A Publication of WTVP

From its beginnings in 1877 with six sisters in a two-story house to a sprawling facility with 616 beds and more than 900 physicians, OSF Saint Francis Medical Center continues to mark historical milestones.

On March 11th, OSF Home Care Services opened the OSF Richard L. Owens Hospice Home, one of only four hospice homes in the state and the first in central Illinois. With a capacity of 16 patients, it is estimated that nearly 1,200 patients and their families will be served each year.

“Our primary mission is for short stays to gain control of symptoms so that patients can go back to their own homes,” says Dr. Phillip J. Olsson, medical director of OSF Hospice and Hospice Home. “Prior to this, people whose symptoms could not be controlled at home had to decide between continued suffering or admission to the hospital, which most patients do not wish to do.”

The facility strives to be a home-like setting, but with expert, around-the-clock care so a patient’s pain or other troubling symptoms can be rapidly controlled. The first months have been a success, according to Dr. Olsson. “It is a tremendous asset for the community,” he says. “It has been so gratifying to care for these patients and make such a significant difference by improving the quality of their and their families’ lives at this most stressful time.”

Leading the Charge with Brain Tumor Operations
Along with being home to the area’s first hospice home, OSF Saint Francis is one of five lead institutions in the country using a new surgical technology called Nico Brainpath, a device with the capability to remove tumors that were once inoperable.

With the purchase of the equipment earlier this year, the Illinois Neurological Institute (INI) recently used the Nico Brainpath on two patients with malignant brain tumors. They have also started an investigation of a surgery for the removal of intracerebral hemorrhages, primarily strokes.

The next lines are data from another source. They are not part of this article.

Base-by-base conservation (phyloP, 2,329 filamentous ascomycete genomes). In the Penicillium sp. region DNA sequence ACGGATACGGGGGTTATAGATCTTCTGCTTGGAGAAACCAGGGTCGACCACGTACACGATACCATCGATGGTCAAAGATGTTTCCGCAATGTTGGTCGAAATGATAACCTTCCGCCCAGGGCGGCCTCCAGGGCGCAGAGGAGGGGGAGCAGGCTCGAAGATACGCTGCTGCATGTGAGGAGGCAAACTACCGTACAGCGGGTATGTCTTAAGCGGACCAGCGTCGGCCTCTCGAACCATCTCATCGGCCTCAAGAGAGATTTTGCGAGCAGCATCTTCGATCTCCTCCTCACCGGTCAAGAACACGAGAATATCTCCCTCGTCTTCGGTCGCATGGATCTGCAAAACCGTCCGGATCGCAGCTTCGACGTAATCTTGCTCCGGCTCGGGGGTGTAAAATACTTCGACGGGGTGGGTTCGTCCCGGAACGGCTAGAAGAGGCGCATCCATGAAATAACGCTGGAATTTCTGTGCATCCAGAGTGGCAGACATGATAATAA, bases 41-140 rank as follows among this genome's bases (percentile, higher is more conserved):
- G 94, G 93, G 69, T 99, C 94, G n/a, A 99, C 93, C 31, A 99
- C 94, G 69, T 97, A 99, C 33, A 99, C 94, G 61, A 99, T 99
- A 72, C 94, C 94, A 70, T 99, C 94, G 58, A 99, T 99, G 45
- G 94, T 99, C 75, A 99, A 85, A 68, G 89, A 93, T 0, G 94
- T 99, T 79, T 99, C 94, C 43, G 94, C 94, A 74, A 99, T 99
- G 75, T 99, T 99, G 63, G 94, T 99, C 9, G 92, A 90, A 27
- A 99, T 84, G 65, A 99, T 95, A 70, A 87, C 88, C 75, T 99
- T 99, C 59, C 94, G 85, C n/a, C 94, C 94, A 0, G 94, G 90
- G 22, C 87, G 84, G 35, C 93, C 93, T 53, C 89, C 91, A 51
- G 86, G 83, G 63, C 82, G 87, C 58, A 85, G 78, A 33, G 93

The Nico Brainpath is a minimally invasive device placed through a small hole (smaller than a dime) in the brain. It is designed to shift, not destroy, tissues in the brain to remove tumors and hemorrhages quickly and with minimal trauma to the surrounding areas. “To lead this study in the United States is such a great benefit to the medical community. Peoria has always been an epicenter for the medical industry. To further develop innovations such as the Nico Brainpath will allow us to continue to offer the best neurosurgical care,” says Dr. Andrew Tsung, director of the Brain Tumor Center at INI.

INI is first in the region and among the top 10 institutes in the country to have been certified in the Six Pillar Approach, an integrated systems approach that is transforming the way neurosurgery is performed.

Jump Opens Its Doors
On April 25th, OSF HealthCare celebrated the opening of the new Jump Trading Simulation and Education Center, a collaborative effort with the University of Illinois College of Medicine at Peoria. Jump is a state-of-the-art medical training center that aims to improve outcomes and lower healthcare costs through innovative simulation training. By using cutting-edge technology and learning techniques, world-class clinicians and brilliant engineers can work together to drive true innovation.

Evidence of such innovation can already be found in the Congenital Heart Center at Children’s Hospital of Illinois, where Dr. Matthew Bramlet is working with biomedical engineer Sabeen Admani to create a library of pediatric heart models using a 3-D printer. These models will replicate actual congenital defects, which can be used to explain a child’s heart condition to concerned family members in addition to helping surgeons prepare for difficult procedures.

Dr. John Vozenilek, chief medical officer for Jump, is excited about the possibilities. “By working together and leveraging the technology and myriad of shared connections that exist today, we will have broad impacts on healthcare—not only in central Illinois but throughout the region, the country and the world,” he says.

These are just three ways OSF Saint Francis continues to make its historical mark on central Illinois after more than a century. iBi

Stephanie Gomes is a public relations associate at OSF Saint Francis Medical Center.